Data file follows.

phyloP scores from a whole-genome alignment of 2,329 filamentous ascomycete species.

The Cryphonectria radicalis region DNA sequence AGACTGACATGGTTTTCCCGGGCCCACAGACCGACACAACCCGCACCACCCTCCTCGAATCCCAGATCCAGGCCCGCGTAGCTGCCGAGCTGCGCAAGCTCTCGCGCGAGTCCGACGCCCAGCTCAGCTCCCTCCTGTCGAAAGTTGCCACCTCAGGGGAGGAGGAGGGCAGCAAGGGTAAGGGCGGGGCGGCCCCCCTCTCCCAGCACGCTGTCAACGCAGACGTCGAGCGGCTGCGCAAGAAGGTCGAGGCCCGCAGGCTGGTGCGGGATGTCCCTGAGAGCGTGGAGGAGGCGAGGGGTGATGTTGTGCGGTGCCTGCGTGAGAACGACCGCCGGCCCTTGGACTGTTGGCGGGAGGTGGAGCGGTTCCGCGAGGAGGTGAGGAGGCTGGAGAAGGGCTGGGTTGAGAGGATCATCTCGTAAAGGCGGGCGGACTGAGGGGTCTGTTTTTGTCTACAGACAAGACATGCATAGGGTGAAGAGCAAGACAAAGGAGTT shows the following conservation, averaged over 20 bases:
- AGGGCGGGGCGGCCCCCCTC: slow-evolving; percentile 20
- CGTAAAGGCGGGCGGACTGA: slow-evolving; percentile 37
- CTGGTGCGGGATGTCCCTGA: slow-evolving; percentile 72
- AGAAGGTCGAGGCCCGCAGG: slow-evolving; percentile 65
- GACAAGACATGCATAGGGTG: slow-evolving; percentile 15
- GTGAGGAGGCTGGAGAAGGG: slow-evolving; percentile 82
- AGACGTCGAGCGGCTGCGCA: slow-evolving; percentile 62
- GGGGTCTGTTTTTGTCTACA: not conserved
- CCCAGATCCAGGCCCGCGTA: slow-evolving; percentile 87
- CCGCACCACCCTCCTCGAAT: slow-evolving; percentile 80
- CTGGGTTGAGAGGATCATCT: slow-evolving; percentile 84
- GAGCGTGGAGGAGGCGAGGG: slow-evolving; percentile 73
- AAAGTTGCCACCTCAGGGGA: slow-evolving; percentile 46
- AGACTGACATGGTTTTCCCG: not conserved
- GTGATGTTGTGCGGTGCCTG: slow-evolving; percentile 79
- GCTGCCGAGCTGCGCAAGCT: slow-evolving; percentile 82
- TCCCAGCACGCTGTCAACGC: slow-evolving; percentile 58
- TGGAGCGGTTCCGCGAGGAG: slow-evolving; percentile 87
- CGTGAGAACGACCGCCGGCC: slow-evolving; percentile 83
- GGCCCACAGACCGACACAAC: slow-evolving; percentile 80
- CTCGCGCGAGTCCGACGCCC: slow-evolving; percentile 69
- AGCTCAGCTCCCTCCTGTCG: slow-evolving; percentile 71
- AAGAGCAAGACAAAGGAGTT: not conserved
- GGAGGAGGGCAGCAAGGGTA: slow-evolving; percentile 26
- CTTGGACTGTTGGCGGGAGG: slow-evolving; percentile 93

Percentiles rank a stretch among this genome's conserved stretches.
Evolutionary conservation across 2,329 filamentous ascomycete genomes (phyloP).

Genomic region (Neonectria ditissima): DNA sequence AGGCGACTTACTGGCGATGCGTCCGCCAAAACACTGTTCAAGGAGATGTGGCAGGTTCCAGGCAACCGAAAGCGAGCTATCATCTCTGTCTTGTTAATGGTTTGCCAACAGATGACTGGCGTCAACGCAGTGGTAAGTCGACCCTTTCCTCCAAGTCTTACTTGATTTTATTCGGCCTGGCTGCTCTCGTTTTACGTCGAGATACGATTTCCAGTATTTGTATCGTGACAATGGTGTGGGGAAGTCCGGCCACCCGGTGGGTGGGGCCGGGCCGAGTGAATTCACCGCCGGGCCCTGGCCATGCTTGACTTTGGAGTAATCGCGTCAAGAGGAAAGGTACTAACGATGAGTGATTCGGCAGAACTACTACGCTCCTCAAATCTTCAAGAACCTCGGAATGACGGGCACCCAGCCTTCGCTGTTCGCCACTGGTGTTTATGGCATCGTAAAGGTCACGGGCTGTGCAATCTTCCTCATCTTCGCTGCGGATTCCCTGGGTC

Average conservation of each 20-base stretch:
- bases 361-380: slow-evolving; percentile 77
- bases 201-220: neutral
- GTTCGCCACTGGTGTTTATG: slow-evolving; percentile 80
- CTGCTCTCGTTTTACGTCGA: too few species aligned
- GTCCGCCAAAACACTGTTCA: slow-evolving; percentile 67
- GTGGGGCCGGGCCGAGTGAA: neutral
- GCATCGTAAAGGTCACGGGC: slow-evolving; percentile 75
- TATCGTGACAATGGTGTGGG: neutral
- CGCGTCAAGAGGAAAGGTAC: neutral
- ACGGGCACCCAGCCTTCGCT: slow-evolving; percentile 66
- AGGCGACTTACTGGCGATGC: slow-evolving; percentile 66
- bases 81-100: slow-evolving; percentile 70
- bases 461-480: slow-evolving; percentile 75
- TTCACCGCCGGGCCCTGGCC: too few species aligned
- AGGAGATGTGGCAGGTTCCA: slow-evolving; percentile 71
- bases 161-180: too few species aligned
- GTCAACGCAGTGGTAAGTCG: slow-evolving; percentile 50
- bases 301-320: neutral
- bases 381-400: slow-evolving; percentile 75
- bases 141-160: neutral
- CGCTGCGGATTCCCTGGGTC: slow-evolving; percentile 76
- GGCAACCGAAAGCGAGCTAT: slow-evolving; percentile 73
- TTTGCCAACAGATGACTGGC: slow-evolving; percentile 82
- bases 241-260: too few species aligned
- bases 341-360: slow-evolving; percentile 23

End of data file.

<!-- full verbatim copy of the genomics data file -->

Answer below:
phyloP scores from a whole-genome alignment of 2,329 filamentous ascomycete species.

The Cryphonectria radicalis region DNA sequence AGACTGACATGGTTTTCCCGGGCCCACAGACCGACACAACCCGCACCACCCTCCTCGAATCCCAGATCCAGGCCCGCGTAGCTGCCGAGCTGCGCAAGCTCTCGCGCGAGTCCGACGCCCAGCTCAGCTCCCTCCTGTCGAAAGTTGCCACCTCAGGGGAGGAGGAGGGCAGCAAGGGTAAGGGCGGGGCGGCCCCCCTCTCCCAGCACGCTGTCAACGCAGACGTCGAGCGGCTGCGCAAGAAGGTCGAGGCCCGCAGGCTGGTGCGGGATGTCCCTGAGAGCGTGGAGGAGGCGAGGGGTGATGTTGTGCGGTGCCTGCGTGAGAACGACCGCCGGCCCTTGGACTGTTGGCGGGAGGTGGAGCGGTTCCGCGAGGAGGTGAGGAGGCTGGAGAAGGGCTGGGTTGAGAGGATCATCTCGTAAAGGCGGGCGGACTGAGGGGTCTGTTTTTGTCTACAGACAAGACATGCATAGGGTGAAGAGCAAGACAAAGGAGTT shows the following conservation, averaged over 20 bases:
- AGGGCGGGGCGGCCCCCCTC: slow-evolving; percentile 20
- CGTAAAGGCGGGCGGACTGA: slow-evolving; percentile 37
- CTGGTGCGGGATGTCCCTGA: slow-evolving; percentile 72
- AGAAGGTCGAGGCCCGCAGG: slow-evolving; percentile 65
- GACAAGACATGCATAGGGTG: slow-evolving; percentile 15
- GTGAGGAGGCTGGAGAAGGG: slow-evolving; percentile 82
- AGACGTCGAGCGGCTGCGCA: slow-evolving; percentile 62
- GGGGTCTGTTTTTGTCTACA: not conserved
- CCCAGATCCAGGCCCGCGTA: slow-evolving; percentile 87
- CCGCACCACCCTCCTCGAAT: slow-evolving; percentile 80
- CTGGGTTGAGAGGATCATCT: slow-evolving; percentile 84
- GAGCGTGGAGGAGGCGAGGG: slow-evolving; percentile 73
- AAAGTTGCCACCTCAGGGGA: slow-evolving; percentile 46
- AGACTGACATGGTTTTCCCG: not conserved
- GTGATGTTGTGCGGTGCCTG: slow-evolving; percentile 79
- GCTGCCGAGCTGCGCAAGCT: slow-evolving; percentile 82
- TCCCAGCACGCTGTCAACGC: slow-evolving; percentile 58
- TGGAGCGGTTCCGCGAGGAG: slow-evolving; percentile 87
- CGTGAGAACGACCGCCGGCC: slow-evolving; percentile 83
- GGCCCACAGACCGACACAAC: slow-evolving; percentile 80
- CTCGCGCGAGTCCGACGCCC: slow-evolving; percentile 69
- AGCTCAGCTCCCTCCTGTCG: slow-evolving; percentile 71
- AAGAGCAAGACAAAGGAGTT: not conserved
- GGAGGAGGGCAGCAAGGGTA: slow-evolving; percentile 26
- CTTGGACTGTTGGCGGGAGG: slow-evolving; percentile 93

Percentiles rank a stretch among this genome's conserved stretches.
Evolutionary conservation across 2,329 filamentous ascomycete genomes (phyloP).

Genomic region (Neonectria ditissima): DNA sequence AGGCGACTTACTGGCGATGCGTCCGCCAAAACACTGTTCAAGGAGATGTGGCAGGTTCCAGGCAACCGAAAGCGAGCTATCATCTCTGTCTTGTTAATGGTTTGCCAACAGATGACTGGCGTCAACGCAGTGGTAAGTCGACCCTTTCCTCCAAGTCTTACTTGATTTTATTCGGCCTGGCTGCTCTCGTTTTACGTCGAGATACGATTTCCAGTATTTGTATCGTGACAATGGTGTGGGGAAGTCCGGCCACCCGGTGGGTGGGGCCGGGCCGAGTGAATTCACCGCCGGGCCCTGGCCATGCTTGACTTTGGAGTAATCGCGTCAAGAGGAAAGGTACTAACGATGAGTGATTCGGCAGAACTACTACGCTCCTCAAATCTTCAAGAACCTCGGAATGACGGGCACCCAGCCTTCGCTGTTCGCCACTGGTGTTTATGGCATCGTAAAGGTCACGGGCTGTGCAATCTTCCTCATCTTCGCTGCGGATTCCCTGGGTC

Average conservation of each 20-base stretch:
- bases 361-380: slow-evolving; percentile 77
- bases 201-220: neutral
- GTTCGCCACTGGTGTTTATG: slow-evolving; percentile 80
- CTGCTCTCGTTTTACGTCGA: too few species aligned
- GTCCGCCAAAACACTGTTCA: slow-evolving; percentile 67
- GTGGGGCCGGGCCGAGTGAA: neutral
- GCATCGTAAAGGTCACGGGC: slow-evolving; percentile 75
- TATCGTGACAATGGTGTGGG: neutral
- CGCGTCAAGAGGAAAGGTAC: neutral
- ACGGGCACCCAGCCTTCGCT: slow-evolving; percentile 66
- AGGCGACTTACTGGCGATGC: slow-evolving; percentile 66
- bases 81-100: slow-evolving; percentile 70
- bases 461-480: slow-evolving; percentile 75
- TTCACCGCCGGGCCCTGGCC: too few species aligned
- AGGAGATGTGGCAGGTTCCA: slow-evolving; percentile 71
- bases 161-180: too few species aligned
- GTCAACGCAGTGGTAAGTCG: slow-evolving; percentile 50
- bases 301-320: neutral
- bases 381-400: slow-evolving; percentile 75
- bases 141-160: neutral
- CGCTGCGGATTCCCTGGGTC: slow-evolving; percentile 76
- GGCAACCGAAAGCGAGCTAT: slow-evolving; percentile 73
- TTTGCCAACAGATGACTGGC: slow-evolving; percentile 82
- bases 241-260: too few species aligned
- bases 341-360: slow-evolving; percentile 23